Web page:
She explained that businesses and individuals continue to dump tires at that location despite a state cease-and-desist order against its owner.
In response, Precinct 1 Commissioner Harold King reported that the county has moved one trailer filled with tires that was parked in the county right-of-way, and is making repairs to a second trailer and it should be moved later this week. Once it’s removed and tires in the right-of-way cleared, then the county can mow weeds in adjacent bar ditches and post signs prohibited further dumping at the site. However, since the lot containing about a million tires remains private property and involved in both civil and criminal proceeds, the county is powerless at this point to begin cleanup.
“Until this case works its way through the legal system, the property doesn’t belong to us and there’s not much we can do,” added Coleman. “It’s my opinion that the state is the one who’s dragging their feet.”
Martinez said the situation seems to be worsening as people continue to dump tires at the lot, despite being confronted by residents. She pointed out that fences surrounding the property are in danger of collapsing due to the weight of the tires.
“It took a long time for things to get this bad,” Coleman responded, “and it’s likely going to take a long time to correct. And until a fence actually falls down into county right-of-way, we are powerless to remove it.” He added that welcomed rainfall caused an explosion in the rodent population.
In other action Monday, commissioners:
–Approved current accounts payable, totaling $265,824.83 from the general account and $26,695.39 through the Substance Abuse and Mental Health Administration grant. County Treasurer Ida Tyler reported that the closing balance on July 31 was $17,496,175.99.
–Accepted donations from Sheri Kunca, representing Sharyland Utilities, to the volunteer fire departments in Hale County.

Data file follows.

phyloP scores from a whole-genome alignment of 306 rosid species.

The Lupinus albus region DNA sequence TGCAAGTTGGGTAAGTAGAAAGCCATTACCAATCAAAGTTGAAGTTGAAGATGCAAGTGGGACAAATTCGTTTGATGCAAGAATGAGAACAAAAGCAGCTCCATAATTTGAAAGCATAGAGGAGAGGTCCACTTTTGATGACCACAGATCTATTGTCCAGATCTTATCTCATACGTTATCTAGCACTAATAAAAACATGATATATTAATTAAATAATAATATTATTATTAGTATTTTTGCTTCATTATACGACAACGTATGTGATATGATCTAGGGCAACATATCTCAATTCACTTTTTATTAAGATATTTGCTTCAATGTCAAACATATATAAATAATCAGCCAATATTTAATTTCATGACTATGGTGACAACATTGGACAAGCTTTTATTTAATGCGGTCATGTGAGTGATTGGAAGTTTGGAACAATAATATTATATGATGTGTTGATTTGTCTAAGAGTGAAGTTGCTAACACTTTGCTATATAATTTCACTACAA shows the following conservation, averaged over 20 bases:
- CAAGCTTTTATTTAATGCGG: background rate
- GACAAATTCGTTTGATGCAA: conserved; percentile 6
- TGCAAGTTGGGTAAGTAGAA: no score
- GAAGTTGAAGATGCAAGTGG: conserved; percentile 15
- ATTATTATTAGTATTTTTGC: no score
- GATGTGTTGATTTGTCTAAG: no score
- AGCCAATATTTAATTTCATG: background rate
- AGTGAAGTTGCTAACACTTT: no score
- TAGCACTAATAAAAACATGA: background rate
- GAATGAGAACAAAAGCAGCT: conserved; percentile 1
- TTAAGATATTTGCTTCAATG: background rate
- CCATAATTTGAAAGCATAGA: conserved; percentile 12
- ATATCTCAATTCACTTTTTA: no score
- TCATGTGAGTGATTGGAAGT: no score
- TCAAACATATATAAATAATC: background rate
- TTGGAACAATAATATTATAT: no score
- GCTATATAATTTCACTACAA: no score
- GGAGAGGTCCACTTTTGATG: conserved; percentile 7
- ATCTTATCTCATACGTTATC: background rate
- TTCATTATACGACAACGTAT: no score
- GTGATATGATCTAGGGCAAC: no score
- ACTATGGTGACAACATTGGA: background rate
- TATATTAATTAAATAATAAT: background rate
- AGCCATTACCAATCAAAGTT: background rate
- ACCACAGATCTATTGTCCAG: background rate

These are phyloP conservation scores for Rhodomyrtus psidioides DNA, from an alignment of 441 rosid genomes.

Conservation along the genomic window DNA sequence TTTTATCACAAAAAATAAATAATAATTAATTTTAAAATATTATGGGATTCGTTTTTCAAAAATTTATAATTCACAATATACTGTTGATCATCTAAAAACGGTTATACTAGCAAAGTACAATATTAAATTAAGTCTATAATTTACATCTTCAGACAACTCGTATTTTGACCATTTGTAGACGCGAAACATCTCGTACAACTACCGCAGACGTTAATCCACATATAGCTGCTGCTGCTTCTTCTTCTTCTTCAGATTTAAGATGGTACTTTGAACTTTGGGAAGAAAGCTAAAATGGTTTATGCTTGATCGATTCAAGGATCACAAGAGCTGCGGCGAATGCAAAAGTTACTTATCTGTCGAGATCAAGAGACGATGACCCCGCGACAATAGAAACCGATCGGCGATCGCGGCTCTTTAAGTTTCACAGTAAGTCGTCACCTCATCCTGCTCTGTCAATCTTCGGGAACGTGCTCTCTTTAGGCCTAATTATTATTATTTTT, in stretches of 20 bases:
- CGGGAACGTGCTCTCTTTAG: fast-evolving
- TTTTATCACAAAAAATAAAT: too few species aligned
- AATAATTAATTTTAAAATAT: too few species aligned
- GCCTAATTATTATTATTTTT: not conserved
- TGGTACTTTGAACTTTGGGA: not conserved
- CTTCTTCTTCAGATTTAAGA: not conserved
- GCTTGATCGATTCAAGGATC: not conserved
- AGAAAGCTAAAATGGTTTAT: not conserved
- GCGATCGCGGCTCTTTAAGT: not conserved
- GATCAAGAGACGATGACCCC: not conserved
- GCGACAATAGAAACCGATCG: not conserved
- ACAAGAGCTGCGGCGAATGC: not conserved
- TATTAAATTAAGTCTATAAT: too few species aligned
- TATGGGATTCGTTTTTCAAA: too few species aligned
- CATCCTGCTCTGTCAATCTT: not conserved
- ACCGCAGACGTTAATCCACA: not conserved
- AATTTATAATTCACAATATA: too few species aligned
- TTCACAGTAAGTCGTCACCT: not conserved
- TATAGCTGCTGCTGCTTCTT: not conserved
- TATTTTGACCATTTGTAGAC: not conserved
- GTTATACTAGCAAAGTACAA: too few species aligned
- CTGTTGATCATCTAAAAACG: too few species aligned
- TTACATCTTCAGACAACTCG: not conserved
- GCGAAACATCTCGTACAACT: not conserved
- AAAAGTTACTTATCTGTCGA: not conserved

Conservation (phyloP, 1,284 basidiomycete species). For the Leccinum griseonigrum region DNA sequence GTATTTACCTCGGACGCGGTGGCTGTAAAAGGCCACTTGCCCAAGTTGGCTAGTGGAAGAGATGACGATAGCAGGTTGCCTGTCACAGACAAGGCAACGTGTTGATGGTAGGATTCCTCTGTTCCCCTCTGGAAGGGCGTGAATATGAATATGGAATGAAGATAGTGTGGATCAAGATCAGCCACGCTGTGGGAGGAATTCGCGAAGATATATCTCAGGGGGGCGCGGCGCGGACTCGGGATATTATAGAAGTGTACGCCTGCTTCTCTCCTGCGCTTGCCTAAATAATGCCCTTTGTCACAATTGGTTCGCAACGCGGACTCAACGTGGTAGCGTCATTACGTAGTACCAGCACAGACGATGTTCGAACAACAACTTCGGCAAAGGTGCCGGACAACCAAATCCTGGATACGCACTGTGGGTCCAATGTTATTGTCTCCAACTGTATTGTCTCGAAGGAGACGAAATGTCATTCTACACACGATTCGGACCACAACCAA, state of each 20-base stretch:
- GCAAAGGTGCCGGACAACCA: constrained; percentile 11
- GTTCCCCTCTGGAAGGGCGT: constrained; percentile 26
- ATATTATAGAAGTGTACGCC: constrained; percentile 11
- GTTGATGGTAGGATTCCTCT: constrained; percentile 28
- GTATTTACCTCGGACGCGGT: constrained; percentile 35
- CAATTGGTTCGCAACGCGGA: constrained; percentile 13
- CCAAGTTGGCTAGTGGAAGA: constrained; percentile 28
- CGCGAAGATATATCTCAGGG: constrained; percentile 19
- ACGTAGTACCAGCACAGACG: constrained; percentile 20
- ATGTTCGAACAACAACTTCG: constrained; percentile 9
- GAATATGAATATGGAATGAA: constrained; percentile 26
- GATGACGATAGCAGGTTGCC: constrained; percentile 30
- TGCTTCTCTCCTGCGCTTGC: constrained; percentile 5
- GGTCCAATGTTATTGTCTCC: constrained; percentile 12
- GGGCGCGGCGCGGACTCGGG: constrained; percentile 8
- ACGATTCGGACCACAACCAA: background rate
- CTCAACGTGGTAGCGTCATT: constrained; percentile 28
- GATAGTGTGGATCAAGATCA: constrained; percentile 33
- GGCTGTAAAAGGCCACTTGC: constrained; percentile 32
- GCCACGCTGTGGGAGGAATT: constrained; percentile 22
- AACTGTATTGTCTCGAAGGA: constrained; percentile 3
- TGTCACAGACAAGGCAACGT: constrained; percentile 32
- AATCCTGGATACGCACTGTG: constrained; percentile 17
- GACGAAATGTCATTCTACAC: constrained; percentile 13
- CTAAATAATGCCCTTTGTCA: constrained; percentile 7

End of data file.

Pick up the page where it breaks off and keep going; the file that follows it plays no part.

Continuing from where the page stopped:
–Approved requests by Delton Waggoner, representing the Studebaker Drivers Club, to use the courthouse grounds for the Second Annual Orphan Car Show on Saturday, Sept. 12, and by Main Street Director Melinda Brown to use the courthouse grounds on Saturday, Oct. 3, for a fall festival.
–Adopted the holiday schedule for 2016.
–Approved Petersburg’s request to advertise for bids on tax-forfeited property at 1703 Ave. H in Petersburg.
–Approved Abernathy’s request to assign that city the county’s interest in tax-forfeited property at 602 Ave. C in Abernathy. Abernathy plans to build a maintenance shop there for its Street and Parks Department.
–Authorized County Attorney Jim Tirey to begin the process to sale tax foreclosed property at 616 Highline Road in Hale Center.
–Approved the request by Special Projects Coordinator David Hipillito to purchase a 2016 Chevrolet pickup from Caldwell Chevrolet, through the State Buy Board, at a cost of $26,640 to replace his current county vehicle.
–Named Precinct 3 Commissioner Kenny Kernell and Precinct 4 Commissioner Benny Cantwell to seek proposals to repair storm-damaged roofs on county buildings.
–Approved the hiring of Jason Garcia by Precinct 4.
–Approved the hiring of four corrections officers at the Hale County Sheriff’s Office, Justin Summers, Audrey Arjona, Christopher Baer and Jan Perez.
–Authorized Sheriff David Mull to seek proposals to repair or replace locks and locking equipment at the jail.
–Approved the replacement of a 4-ton HVAC unit at the jail by Wilkins Heating and Air at a cost of $6,642.
–Approved a request from Doug Johnson with Golden Spread Electrical Cooperative to place a 10-inch waterline under CR 315 and 325 along CR P.
–Approved spending $5,608 for software to use with the e-signatures and e-notes computer programs from Tyler Technologies, and $3,742.60 to replace an inoperable security camera in the Justice Center parking lot.